Bathrooms and converting to larger closets are also cost effective rehab projects. Get an education walking through brand new spec homes to see what buyers want, as builders are constantly adapting to the market. Older homes have charms that appeal, but they’re avoided by many buyers if they aren’t somewhat energy efficient and offering amenities they can get in a new home.
The cost-to-value ratio for renovation projects has reversed a long period of decline. For the second consecutive year, the value compared to cost for rehab projects has increased for all 35 projects tracked at one remodeling site. The average selling price of existing homes has increased about five times the increase in construction costs according to some estimates.
With resale prices rising and rehab costs holding pretty steady, there is a lot of opportunity in locating older homes in neighborhoods where buyers and renters want to live. Many of these neighborhoods have also enjoyed a higher historic appreciation rate than newer subdivisions. Many are close to downtown areas, desirable employment, and have high walkability scores. Take great care in selection, as older homes can present extra costs to conform to newer building or safety codes. All of the basics are still part of the deal. Get the lowest price going in, carefully control your rehab costs, and have a strong buyer list. The fixing part is wasted if you don’t have buyer demand for the flip. Dean Graziosi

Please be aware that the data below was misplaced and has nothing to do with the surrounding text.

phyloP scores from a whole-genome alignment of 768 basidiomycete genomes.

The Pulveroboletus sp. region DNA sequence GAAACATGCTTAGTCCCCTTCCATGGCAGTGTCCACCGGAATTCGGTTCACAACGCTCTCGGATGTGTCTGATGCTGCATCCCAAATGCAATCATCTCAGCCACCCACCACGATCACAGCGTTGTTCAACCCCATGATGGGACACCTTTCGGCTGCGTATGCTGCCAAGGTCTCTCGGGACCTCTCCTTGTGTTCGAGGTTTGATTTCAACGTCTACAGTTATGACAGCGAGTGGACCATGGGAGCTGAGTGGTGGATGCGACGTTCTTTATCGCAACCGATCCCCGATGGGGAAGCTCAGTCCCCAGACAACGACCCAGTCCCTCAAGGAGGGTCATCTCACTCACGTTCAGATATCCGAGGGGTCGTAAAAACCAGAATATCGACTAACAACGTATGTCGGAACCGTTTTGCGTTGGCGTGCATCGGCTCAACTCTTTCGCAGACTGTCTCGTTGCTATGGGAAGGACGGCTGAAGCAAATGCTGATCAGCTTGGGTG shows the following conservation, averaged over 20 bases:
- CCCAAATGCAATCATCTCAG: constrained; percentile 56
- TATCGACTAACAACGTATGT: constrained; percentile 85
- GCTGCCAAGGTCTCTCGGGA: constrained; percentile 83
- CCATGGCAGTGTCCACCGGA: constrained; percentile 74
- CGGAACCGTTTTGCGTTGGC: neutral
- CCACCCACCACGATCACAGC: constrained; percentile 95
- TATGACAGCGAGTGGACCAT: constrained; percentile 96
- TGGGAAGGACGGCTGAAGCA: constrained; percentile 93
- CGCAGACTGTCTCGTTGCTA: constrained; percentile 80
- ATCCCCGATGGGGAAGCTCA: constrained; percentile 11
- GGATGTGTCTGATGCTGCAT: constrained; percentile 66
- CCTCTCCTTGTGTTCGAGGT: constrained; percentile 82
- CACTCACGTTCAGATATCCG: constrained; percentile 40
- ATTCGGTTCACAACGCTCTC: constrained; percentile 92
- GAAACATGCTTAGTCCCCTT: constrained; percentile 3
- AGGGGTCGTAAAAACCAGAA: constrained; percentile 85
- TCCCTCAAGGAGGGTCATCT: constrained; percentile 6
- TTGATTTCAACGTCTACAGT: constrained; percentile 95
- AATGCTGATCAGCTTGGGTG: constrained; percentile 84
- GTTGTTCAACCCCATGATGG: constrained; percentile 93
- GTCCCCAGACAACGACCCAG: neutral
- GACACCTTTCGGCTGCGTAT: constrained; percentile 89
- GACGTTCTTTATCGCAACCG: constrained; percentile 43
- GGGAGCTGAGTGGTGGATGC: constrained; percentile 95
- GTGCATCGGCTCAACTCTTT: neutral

There are a great many analysts and economics experts who use the percentage of income spent by consumers on housing in various ways to measure economic health and spending patterns. Real estate practitioners love times like these for marketing, as they can show that in most markets it’s cheaper to buy than to rent. With interest rates still low and owned homes having to compete with foreclosures in the market, prices of homes not in foreclosure haven’t been rising much. Two recent articles only a day apart at money.cnn.com present interesting contradictions.